You could have a big dipper   

Spaghetti by Adrienne Marie Barrios





It smelled like cat piss. No matter what she did, it always smelled like cat piss. Even with cloves hanging in the air, even after Swiffering the floors three times. After spraying lavender essential oil from Whole Foods. Even after making dinner, cleaning the dishes, taking out the trash.

She handed her husband the wide, shallow dish of spaghetti. Sauce coated the inside edges; not exactly top marks for presentation. She winced as his hand brushed her arm on the way to grab the bowl in hasty hunger. She’d burned herself—a steam burn. She poured the ditalini too fast, and the old sink drained too slow, and she was right on top of it. Lucky she didn’t burn her face.

“What’s this?” He scowled at the bowl’s edge, his mustache fanning out along his frown. Always pouting.

“Oh, just a bread crumb.”

“What’s it doing on my bowl?”

“I used them to cover our sandwiches earlier. The bowls, I mean.” He wasn’t impressed. She sighed and handed him her bowl, at which he raised an eyebrow. He inspected the edges. He grunted in begrudging acceptance. She sighed and sat down next to him, tucking her feet up next to her right hip so that she sat at a slant, pressed against the left armrest of the old, dusty couch. And she wondered why her joints always ached.

“This tastes different.” It wasn’t a question, so she didn’t answer it. She scooped a too-hot bite of spaghetti into her mouth and regretted it, but she kept chewing anyway. After she swallowed, she could feel the rough patch in the middle of her tongue, like a rug burn on your ankle that you forget until you pull wool socks across it. She scowled at her bowl and decided to wait until the food cooled down a bit before she’d take another bite. Tongues regenerate quickly. She stirred and watched the steam escape.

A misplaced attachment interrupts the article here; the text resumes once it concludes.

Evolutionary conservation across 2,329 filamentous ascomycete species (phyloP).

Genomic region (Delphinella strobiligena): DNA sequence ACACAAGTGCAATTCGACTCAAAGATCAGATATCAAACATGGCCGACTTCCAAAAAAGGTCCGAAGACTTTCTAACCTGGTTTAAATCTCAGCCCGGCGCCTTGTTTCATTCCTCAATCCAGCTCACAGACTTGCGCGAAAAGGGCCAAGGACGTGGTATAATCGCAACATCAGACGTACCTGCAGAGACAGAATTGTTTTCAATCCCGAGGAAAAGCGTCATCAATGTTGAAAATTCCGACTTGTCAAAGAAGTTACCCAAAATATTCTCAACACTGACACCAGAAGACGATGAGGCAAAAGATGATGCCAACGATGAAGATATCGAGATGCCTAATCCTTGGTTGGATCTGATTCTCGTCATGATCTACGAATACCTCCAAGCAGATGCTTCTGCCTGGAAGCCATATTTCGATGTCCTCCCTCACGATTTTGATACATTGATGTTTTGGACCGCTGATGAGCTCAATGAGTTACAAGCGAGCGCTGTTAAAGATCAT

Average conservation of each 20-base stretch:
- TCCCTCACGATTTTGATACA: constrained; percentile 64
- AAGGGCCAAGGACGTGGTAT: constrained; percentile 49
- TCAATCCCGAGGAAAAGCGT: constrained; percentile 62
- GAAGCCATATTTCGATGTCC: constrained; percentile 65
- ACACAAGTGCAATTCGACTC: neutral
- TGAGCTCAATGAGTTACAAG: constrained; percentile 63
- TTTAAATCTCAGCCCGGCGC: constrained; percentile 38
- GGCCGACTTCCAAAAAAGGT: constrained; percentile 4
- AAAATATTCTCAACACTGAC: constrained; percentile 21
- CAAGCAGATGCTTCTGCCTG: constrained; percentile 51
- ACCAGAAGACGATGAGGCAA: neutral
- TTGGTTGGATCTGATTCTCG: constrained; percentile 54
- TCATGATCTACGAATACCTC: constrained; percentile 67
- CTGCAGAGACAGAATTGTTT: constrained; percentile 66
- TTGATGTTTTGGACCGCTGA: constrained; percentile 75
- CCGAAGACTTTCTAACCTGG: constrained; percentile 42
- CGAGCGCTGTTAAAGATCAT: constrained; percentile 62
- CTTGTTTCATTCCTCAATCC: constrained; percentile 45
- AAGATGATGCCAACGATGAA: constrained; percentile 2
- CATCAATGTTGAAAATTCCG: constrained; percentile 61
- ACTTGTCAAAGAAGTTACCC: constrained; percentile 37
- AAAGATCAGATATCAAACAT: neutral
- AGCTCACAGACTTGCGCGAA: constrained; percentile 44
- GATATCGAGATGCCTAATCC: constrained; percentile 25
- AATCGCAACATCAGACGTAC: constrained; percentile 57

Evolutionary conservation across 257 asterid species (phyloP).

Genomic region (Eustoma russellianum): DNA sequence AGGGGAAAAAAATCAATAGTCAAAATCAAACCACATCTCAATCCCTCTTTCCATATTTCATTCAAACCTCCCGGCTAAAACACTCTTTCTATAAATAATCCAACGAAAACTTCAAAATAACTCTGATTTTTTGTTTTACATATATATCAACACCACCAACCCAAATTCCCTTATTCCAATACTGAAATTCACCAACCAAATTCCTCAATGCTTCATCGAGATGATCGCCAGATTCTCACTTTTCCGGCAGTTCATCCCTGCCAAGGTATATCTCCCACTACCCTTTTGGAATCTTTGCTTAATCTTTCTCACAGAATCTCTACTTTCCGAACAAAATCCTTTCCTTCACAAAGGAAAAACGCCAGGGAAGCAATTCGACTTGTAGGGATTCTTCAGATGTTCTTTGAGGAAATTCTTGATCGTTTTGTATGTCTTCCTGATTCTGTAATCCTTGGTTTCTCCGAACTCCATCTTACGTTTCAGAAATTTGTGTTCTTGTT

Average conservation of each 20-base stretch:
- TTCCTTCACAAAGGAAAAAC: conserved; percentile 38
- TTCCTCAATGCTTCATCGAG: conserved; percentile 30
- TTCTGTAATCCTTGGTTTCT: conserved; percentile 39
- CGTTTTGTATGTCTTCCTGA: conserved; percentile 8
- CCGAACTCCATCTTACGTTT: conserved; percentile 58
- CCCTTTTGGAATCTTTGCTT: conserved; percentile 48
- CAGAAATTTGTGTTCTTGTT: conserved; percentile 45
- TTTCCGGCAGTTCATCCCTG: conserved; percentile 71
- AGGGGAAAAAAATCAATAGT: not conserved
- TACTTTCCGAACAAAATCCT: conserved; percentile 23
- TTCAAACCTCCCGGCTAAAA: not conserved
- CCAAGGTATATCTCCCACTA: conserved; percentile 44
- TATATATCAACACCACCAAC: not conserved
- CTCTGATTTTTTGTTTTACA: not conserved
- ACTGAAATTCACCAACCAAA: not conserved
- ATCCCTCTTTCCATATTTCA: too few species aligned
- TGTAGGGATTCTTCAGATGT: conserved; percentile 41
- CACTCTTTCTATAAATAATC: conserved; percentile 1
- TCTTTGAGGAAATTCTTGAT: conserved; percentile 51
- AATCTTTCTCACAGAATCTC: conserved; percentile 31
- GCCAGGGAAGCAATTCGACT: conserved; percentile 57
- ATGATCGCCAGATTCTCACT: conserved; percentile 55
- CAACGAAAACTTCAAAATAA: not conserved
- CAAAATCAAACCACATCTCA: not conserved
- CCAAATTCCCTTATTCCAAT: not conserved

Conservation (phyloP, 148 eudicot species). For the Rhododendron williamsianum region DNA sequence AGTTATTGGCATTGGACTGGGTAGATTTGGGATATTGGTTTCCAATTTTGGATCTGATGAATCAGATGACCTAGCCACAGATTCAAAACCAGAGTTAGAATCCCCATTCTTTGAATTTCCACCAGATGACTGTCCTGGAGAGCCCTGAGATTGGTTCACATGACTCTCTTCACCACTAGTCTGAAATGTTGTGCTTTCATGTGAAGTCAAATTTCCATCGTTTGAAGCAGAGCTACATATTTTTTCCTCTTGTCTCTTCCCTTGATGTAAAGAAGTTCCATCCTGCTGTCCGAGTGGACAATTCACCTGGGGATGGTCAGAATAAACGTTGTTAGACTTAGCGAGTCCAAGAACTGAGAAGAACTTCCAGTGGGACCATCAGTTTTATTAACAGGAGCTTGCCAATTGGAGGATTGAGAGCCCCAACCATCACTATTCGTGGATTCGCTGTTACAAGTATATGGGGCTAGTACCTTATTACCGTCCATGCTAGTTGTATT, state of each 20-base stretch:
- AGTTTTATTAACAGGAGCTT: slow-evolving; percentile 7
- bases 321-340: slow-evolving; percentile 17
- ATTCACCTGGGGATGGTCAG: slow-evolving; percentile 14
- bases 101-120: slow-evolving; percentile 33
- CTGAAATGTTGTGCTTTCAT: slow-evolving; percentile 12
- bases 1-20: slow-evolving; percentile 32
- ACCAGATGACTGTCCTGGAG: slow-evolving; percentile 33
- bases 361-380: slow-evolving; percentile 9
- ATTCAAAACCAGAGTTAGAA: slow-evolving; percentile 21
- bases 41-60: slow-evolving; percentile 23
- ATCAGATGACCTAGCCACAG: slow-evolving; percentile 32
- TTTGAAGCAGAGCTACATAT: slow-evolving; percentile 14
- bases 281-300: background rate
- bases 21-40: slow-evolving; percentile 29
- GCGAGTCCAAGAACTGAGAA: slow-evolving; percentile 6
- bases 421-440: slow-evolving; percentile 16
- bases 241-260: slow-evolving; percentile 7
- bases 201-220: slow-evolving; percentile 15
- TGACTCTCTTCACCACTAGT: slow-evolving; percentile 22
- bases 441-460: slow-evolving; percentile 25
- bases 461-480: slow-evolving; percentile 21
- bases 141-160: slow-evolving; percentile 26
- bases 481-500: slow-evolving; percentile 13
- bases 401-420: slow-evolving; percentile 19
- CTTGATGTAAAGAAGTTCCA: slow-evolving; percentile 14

She felt him staring at her.

“I SAID, ‘this tastes funny.’” She looked at him, with his face jutting forward, his eyes wide, eyebrows raised, his mouth a stretched line. Exasperation.

“I didn’t realize that was a question,” she said. He scoffed lightly and rolled his eyes, thumping back against the couch as he shook his head. “What? What’s your problem?”

“What’s my problem? What’s yours?”

“What do you mean?”

“I obviously wanted to know what you did differently with the food.”

“Then why didn’t you just ask? You don’t have to be a fucking asshole about it.”

“Oh, now I’m being an asshole?”

“Yeah, you kind of are,” she said. Her turn to roll her eyes.

“Just fucking TELL ME what is DIFFERENT about the FOOD.”

“Jesus fucking Christ. I ADDED CREAM. Why does everything have to be an argument? Why are you always so contentious?”

“You tell me,” he said. “This all started with you.”

“Oh, my god. No, it didn’t. This started with your fucking attitude,” she said.

“I don’t have an attitude. You are just too sensitive, and you’re the one who decided to change the fucking food when it was perfectly fine the way it was!”

He slammed his bowl onto the coffee table in front of him; ditalini and sauce sloshed up and out one side of the bowl, smearing against his PlayStation controller before settling into a gooey pile right beside it.

“Oh, fucking GREAT. What the fuck,” he said, turning to look at her, but she was already halfway up the stairs, licking the crumb off the side of her bowl.


Adrienne Marie Barrios is a disabled, neurodivergent writer and editor. Her work has been featured or is forthcoming in X-R-A-Y Lit Mag, Punt Volat, mac(ro)mic, Interstellar Literary Review, Queerlings, Drunk Monkeys, and superfroot. She is editor-in-chief for Reservoir Road Literary Review and edits award-winning novels. Find her on Twitter @AdrienneMarie_.

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